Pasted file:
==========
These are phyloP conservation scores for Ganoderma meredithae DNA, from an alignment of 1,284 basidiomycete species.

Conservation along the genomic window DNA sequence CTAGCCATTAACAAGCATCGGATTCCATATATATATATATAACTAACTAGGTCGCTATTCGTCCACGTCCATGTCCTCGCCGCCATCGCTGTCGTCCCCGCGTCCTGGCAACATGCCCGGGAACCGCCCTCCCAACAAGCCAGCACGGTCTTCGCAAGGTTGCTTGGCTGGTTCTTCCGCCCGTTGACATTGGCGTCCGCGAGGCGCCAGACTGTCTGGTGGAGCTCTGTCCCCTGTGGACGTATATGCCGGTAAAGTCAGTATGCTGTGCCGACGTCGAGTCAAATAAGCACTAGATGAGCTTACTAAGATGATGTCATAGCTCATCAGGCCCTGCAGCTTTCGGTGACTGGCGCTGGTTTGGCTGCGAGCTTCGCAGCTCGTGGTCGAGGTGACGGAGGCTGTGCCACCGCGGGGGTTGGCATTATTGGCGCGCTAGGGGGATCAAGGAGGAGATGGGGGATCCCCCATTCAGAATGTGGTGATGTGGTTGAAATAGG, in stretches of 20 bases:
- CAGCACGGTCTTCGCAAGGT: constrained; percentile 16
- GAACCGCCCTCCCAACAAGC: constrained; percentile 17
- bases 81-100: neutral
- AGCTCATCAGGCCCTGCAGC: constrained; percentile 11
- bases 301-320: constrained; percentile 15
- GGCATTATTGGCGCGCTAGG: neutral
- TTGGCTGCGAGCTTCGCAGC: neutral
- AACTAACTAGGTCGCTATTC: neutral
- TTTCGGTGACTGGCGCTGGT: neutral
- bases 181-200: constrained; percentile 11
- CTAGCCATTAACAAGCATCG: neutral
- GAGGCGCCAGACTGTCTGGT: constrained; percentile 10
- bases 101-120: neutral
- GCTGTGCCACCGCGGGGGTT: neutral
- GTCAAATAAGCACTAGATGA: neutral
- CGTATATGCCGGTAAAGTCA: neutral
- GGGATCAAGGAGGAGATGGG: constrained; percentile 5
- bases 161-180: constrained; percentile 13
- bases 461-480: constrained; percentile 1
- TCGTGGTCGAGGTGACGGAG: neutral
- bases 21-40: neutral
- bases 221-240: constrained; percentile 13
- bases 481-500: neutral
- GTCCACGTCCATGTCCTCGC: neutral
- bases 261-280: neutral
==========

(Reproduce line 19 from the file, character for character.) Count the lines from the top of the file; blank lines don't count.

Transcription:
- GGGATCAAGGAGGAGATGGG: constrained; percentile 5